In the summer of 2012 when, to my disappointment, a holiday abroad was off the cards, I struggled to feel anything enthusiastic at the thought of sharing my time with the underfoot, freely wandering pigeons and hooded figures that flooded into “Rovrums” centre every dreary Saturday.
Locking myself in a cold, dark cupboard seemed increasingly more appealing. And of course ‘summer’ is unmistakeably misleading when you spend 75% of your time staring aimlessly at blobs of rain racing each other down the windows as you comfort yourself with more food and Jezza Kyle. So, you can imagine my delight and relief when I was invited along to a caravan holiday with my parents – 5 miles away from Britain’s answer to Las Vegas, where the illustrious casinos and showgirls in the sun have been replaced with bingo and horse-bidding baldies. 100 miles east of what I regrettably have to call my hometown.
This was a place where the uneven grounds were completely overtaken by a never-ending sea of caravans in bleak shades of white, cream and pale green; the sorry heads of dog ornaments (possessing no sentimental value) stared blankly from the gaps in torn, yellowing net curtains. On the main street, (whereby a car may or may not pass once every two hours or so) outdated family clubs lay quietly complete with palm tree logos above signs where the once dazzling ‘Club Tropicana’ had now lost a substantial amount of letters. Through squinted eyes, ‘Lub Tropica’ simply didn’t have the same appeal.
Meanwhile, past the blacked out windows and uneven brickwork, afar from the expectations ‘Club Tropicana’ suggests, John Smith’s and Carlsburg stained tables (armed with complimentary beer mats under a leg to aid their balance) are scattered without direction across the tattered 80’s carpet. The bar staff, simply brimming with enthusiasm like the pints they serve, pace restlessly up and down the same section of tacky walkway gracing you with their hospitality. Offering you the unbelievably diverse selection of pie with chips or pie with potatoes; both with the predictable choice of locally grown strawberries for desert, naturally.
Over the road, a collection of ‘high street stores’, in garish yellow and red paint, chipped at the corners and all around like a piece of amateur patchwork, all sell the same identical ‘limited edition’ buckets and spades (not a matching set of course) and sticks of rock in flamboyant shades, all for what it costs to go for a wee back in a small town near Sheffield. Below me, the floor tiles, of a faded maroon, peep curiously through the messy scatter of sand brought in on the strapped sandals of young children fresh from the coastline made up of fuzzy grass banks of uneven shades and rippling pools of icy English pride.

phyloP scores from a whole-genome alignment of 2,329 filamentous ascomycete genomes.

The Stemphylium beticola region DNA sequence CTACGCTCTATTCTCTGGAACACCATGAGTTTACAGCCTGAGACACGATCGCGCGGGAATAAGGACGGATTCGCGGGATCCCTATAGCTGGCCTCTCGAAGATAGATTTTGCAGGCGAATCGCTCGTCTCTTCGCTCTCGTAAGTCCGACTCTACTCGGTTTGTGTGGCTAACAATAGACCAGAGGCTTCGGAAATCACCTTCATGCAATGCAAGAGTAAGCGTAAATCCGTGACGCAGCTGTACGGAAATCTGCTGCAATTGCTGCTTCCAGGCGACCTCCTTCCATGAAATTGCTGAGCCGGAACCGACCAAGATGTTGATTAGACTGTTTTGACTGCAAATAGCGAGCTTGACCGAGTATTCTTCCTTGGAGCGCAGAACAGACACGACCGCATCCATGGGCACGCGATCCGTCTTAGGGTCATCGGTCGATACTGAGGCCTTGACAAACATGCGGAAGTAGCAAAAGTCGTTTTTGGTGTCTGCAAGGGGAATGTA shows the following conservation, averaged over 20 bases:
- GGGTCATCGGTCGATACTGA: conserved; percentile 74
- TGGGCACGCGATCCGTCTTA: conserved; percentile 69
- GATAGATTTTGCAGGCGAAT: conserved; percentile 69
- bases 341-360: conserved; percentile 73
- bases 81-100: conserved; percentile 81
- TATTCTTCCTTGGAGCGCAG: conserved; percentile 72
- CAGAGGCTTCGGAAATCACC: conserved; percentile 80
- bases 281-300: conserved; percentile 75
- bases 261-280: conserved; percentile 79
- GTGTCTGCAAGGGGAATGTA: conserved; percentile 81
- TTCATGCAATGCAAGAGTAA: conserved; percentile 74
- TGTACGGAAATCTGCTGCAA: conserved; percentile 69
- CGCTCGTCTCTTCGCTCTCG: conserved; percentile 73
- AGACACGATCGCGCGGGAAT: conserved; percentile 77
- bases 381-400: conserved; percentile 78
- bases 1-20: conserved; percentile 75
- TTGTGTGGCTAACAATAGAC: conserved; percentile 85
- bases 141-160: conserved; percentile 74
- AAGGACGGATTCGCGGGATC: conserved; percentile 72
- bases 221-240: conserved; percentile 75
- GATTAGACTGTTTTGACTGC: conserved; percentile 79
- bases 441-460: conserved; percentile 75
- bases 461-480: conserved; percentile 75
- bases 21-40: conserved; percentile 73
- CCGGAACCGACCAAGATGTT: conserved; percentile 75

Through the quaint window and over the rusty iron railings, as far as the eye can see – nothing. Emptiness. With the exception of the gradually crippling, fractionally buried ‘Admiral Bembo’ – half pub, half Galion – original! The occasional pensioner carelessly dragging a limping dog or two impatiently along the raised dust-covered path will be the only company you will find, excluding the absent presence of the distant turbines, failing to fulfil their duties as they stand sulking and shivering at sea. I have, on many occasions began the ‘result of boredom’ count of these seemingly minute creatures on the horizon, but lost count at around 53 each and every time, due to distraction. Not visual distraction. No, not in Chapel Saint Leonards…
And who could visit this Lincolnshire based village and fail to remember the world famous ‘licky licky man’, whose ice cream antics and wild, slightly creepy sense of humour should never, under any circumstances, be allowed within a mile of your children. Sunburnt vest lines and floral Englishmen’s shorts are, in this case, taken to the next level. A hazardous level.
At first glance, I have no doubt that you too would have immediately closed off your mind to any hope or promise of an enjoyable 168 long hours in Chapel Saint Leonards of which each hour would be intolerantly counted summing to a long and tedious week. However, as regular human beings of this day and age who are desperately battling out of the working class pit, we have progressively become brainwashed by snobbery and narrow minded, opinionated garbage – too much to realise, acknowledge or appreciate a beautiful landscape when we see one.
Until you too have visited Chapel Saint Leonards, you have no right to comment on true feelings of peace and perfection. By the same token, you have no true idea about the taste or smell of British food, until you have stood within five metres of Mary’s ice cream parlour and, due to the lack of inhabitants, arrived instantly at the beginning of the queue ready and waiting for your 6 doughnuts for £2. By far the best deal on the east coast.
You have never seen landscapes in their most natural and striking form or houses, bungalows and cottages side by side; long, winding ivy climbing creatively along the window frames and entwined around the cast iron drain pipes. You have never experienced variety in each and every form possible – colour, nature, company, weather, touch, smell, taste and sight. Of course, it seems progressions in technology and more efficient travel offers have led us to believe that a true holiday consists of excessive sun cream, heat stroke and foreign languages, ultimately making us forget the elements that aren’t at all fake and snobby.
Why spend thousands only to have the stress of your luggage sent to Dubai instead of Ibiza and your bag ‘misplaced’ from the side of your sun lounger? Why huff and puff when your son turns 14 and you realise that nowadays that means he’s an adult, like yourself, meaning an extra hundred pound or two? Why give in to all the fakery when you could in fact kick back in Chapel Saint Leonards with your fish and chips, a beer and your loved ones and enjoy a real British holiday.